Coronavirus: Can Germany revive its hollowed-out city centres?

The charming German city of Lübeck was lovingly done up for the holidays with fairy lights and garlands but the usual festive bustle was eerily absent this pandemic-scarred winter.

Coronavirus: Can Germany revive its hollowed-out city centres?
Lübeck's normally bustling Hüxstraße, pictured here on December 10th, was largely empty over the holidays. Photo: Morris Mac Matzen/AFP

Across the country, all non-essential businesses have been forced to shut
until at least mid-January to help stem a second coronavirus wave engulfing
Europe's top economy.

But many of the “closed” signs in shop windows in the town centre, with its
signature brick facades and sumptuous art nouveau villas that made it a UNESCO World Heritage Site, have given way to “out of business” notices.

The Hanseatic city, population 220,000, has not escaped the urban blight which has plagued many German city centres for years but whose spread has been spurred on by the pandemic. 

In Lübeck, known around the globe for its traditional marzipan and visited by 18 million tourists in 2019, 20 percent of retail space remains empty — a figure that has been rising for several years.

READ ALSO: Travel: Why Lübeck is still 'the queen' of northern Germany

In the middle of the main high street, Olivia Kempke points to a clothing store that went bust: “Some shops were already not doing well before the corona crisis and the current drop in sales is the final blow.”

Head of Lübeck Management, an association that encourages local urban development, Kempke blames a boom in suburban shopping centres for siphoning off shoppers and ever higher commercial rents which “have grabbed merchants by the throat”.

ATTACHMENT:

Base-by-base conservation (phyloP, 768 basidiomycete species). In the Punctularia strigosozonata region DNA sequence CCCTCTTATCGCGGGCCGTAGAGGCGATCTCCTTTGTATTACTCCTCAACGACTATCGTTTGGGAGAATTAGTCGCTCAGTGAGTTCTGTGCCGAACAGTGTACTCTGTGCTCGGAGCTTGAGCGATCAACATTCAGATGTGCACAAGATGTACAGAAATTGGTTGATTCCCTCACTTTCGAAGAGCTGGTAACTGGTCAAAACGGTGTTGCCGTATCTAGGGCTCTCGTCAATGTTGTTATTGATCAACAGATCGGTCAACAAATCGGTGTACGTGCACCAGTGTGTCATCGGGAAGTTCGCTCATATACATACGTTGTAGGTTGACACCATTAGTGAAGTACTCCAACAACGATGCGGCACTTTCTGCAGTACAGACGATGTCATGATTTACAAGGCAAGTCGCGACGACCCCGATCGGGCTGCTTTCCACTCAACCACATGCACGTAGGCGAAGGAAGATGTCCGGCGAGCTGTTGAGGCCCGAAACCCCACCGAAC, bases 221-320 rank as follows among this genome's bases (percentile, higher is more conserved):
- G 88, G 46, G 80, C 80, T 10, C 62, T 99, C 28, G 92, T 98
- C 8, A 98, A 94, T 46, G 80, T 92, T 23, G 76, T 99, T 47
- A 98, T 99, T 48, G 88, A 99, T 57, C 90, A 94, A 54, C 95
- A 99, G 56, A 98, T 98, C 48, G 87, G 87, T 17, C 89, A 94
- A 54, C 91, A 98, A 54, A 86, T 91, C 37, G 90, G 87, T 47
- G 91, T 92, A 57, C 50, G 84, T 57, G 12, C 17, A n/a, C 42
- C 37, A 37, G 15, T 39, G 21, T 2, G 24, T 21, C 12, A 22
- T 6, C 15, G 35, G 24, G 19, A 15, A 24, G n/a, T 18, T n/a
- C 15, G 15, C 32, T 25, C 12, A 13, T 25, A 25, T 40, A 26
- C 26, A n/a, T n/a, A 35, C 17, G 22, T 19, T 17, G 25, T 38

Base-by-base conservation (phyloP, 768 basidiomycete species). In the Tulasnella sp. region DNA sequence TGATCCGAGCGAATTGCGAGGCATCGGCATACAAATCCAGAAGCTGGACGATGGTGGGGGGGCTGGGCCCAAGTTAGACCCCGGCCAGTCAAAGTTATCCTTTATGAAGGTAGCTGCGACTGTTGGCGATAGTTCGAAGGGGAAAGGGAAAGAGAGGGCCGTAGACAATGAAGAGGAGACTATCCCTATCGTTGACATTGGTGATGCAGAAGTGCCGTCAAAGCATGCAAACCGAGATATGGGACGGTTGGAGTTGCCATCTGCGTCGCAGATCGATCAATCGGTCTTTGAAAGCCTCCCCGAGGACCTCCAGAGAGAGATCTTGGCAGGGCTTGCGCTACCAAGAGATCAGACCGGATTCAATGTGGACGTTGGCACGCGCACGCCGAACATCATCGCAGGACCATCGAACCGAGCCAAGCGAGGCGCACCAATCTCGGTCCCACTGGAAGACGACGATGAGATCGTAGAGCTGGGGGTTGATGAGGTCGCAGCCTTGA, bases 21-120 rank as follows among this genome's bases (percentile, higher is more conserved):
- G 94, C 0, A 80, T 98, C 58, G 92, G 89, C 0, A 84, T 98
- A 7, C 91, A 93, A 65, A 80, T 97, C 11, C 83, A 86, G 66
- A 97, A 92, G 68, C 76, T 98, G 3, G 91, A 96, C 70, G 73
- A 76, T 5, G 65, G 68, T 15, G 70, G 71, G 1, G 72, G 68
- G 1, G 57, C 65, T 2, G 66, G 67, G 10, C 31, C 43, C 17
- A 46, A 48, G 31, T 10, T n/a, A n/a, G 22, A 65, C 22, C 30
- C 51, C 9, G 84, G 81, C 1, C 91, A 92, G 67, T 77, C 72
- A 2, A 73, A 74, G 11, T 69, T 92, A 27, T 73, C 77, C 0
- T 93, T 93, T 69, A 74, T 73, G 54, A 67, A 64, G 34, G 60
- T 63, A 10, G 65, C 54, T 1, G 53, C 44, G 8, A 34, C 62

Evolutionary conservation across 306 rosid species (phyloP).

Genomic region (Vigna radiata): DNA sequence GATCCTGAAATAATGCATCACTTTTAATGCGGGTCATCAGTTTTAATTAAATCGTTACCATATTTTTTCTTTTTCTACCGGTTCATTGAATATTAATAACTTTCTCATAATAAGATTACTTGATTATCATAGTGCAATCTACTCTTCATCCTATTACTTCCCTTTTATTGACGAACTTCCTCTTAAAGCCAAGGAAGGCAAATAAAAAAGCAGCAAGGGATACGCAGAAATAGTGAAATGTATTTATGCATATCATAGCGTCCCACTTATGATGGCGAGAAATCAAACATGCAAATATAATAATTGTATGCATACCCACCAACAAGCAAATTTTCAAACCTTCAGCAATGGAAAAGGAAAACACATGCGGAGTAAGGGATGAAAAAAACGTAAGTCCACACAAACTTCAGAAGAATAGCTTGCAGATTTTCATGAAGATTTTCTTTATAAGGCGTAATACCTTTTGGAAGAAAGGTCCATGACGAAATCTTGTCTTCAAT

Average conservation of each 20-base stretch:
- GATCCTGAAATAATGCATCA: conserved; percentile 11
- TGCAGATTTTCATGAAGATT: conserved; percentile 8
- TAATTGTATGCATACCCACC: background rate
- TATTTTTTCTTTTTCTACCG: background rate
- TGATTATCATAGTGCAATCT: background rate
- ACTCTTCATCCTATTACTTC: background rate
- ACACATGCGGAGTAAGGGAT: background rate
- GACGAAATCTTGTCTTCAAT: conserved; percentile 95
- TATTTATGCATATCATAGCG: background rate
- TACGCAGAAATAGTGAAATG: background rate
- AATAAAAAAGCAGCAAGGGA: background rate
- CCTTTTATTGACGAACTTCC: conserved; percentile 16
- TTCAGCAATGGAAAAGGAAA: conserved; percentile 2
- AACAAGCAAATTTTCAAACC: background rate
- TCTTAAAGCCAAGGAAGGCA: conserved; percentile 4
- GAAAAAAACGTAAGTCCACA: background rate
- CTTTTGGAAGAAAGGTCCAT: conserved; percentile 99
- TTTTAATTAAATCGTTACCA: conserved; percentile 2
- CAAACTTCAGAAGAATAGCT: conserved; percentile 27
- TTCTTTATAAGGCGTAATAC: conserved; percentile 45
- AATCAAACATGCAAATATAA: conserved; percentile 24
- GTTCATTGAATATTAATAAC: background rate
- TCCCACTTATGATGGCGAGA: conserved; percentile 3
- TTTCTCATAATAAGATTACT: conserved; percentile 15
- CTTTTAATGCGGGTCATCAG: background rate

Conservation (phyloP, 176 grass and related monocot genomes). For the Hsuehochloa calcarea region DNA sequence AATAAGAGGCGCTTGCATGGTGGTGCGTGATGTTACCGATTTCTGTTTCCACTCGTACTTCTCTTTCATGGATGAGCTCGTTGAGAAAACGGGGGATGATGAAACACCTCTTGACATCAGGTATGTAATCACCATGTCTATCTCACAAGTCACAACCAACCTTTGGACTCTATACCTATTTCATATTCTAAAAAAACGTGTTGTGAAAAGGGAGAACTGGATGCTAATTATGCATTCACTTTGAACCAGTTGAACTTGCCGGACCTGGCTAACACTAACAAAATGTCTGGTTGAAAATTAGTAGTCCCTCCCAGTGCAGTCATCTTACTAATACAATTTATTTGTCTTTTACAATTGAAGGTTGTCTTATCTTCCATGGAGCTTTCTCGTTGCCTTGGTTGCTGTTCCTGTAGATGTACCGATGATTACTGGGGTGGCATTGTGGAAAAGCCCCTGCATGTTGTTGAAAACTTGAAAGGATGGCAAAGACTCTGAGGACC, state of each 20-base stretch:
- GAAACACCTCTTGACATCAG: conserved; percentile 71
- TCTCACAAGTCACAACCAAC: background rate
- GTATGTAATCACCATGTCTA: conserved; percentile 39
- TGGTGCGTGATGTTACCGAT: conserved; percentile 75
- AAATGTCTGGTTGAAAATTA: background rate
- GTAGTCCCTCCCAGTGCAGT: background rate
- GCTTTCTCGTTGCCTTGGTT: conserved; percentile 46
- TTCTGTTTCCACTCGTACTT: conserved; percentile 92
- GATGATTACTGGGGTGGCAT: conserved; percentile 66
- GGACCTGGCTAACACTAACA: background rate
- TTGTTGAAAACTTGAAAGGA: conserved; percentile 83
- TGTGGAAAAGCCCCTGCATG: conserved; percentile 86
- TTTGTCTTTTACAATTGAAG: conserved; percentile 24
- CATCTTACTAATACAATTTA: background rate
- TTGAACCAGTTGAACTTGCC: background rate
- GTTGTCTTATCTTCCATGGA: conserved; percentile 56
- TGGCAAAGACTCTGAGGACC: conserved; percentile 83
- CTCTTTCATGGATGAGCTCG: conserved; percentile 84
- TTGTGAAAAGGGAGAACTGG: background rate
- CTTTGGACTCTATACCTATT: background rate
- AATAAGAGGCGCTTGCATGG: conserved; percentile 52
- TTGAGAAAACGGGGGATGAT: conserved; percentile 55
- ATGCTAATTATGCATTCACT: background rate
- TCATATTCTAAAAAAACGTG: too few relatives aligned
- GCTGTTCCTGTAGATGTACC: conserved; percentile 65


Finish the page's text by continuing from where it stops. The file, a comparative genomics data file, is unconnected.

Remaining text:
Christmas lights being set up in Lübeck at the end of November. Photo: DPA

Cash for town planning

Another big driver out of urban commercial districts is online shopping, a
sector given a huge lift from the pandemic. Sales in Germany are expected to soar by a third for November-December compared to one year ago.

That growth will come at the expense of shops that do not offer internet purchases, the German Retail Federation (HDE) said, fearing the closure of
50,000 stores due to Covid-19.

The lockdown of high-street shops in the all-important Christmas season is
expected to cost them €16.9 billion for November-December alone, the IW economic institute said.

READ ALSO: How can Germany save its high streets amid corona crisis?

The tighter rules from mid-December until mid-January and probably beyond are certain to push merchants further into the red.

Economy Minister Peter Altmaier said in November that shopping at small businesses was akin to “a national task, even a patriotic act”, a message that quickly rang hollow as shops were forced to bring down their shutters.

The federal government has dramatically ramped up spending to try to ease
the pain and is thrashing out a new e-commerce tax whose revenues would flow to high-street traders.

It has earmarked an additional €25 million for 2021 to shore up city centres.

The HDE is calling for an annual “urban emergency fund” of around €1.5 billion that would rejuvenate cities in the longer term.

“If we're not careful, we won't recognise our cities after the pandemic,” HDE president Gerd Landsberg said. “We must take action.”

The emergency government assistance comes in addition to the construction ministry's programme, created in 2002, to inject some €790 million annually to boost urban redevelopment.

Since then, 1,081 German cities and towns have benefited.

A tourist in Lübeck's scenic city centre in spring 2019. Photo: DPA 

'Spaces for life'

Hanau in the western state of Hesse was one of the first to profit from the scheme.

The city, whose landscape bore the dreary mark of hasty post-war architecture, has had a major facelift with a re-greening drive and improved access for those with reduced mobility.

Hanau built a mall popular with shoppers but filled it with independent stores and restaurants instead of the usual chain franchises, and installed a new public square.

READ ALSO: Job fears grow in Germany as coronavirus closes shops again

It's a success story, said Frank Schwartze, an urban planning professor at
Lübeck's Technical University, calling for the state funds to allow “city centres to adapt for new uses” to create “spaces for life” and not just consumption.

“The old retail commerce is not coming back,” he said, calling for “places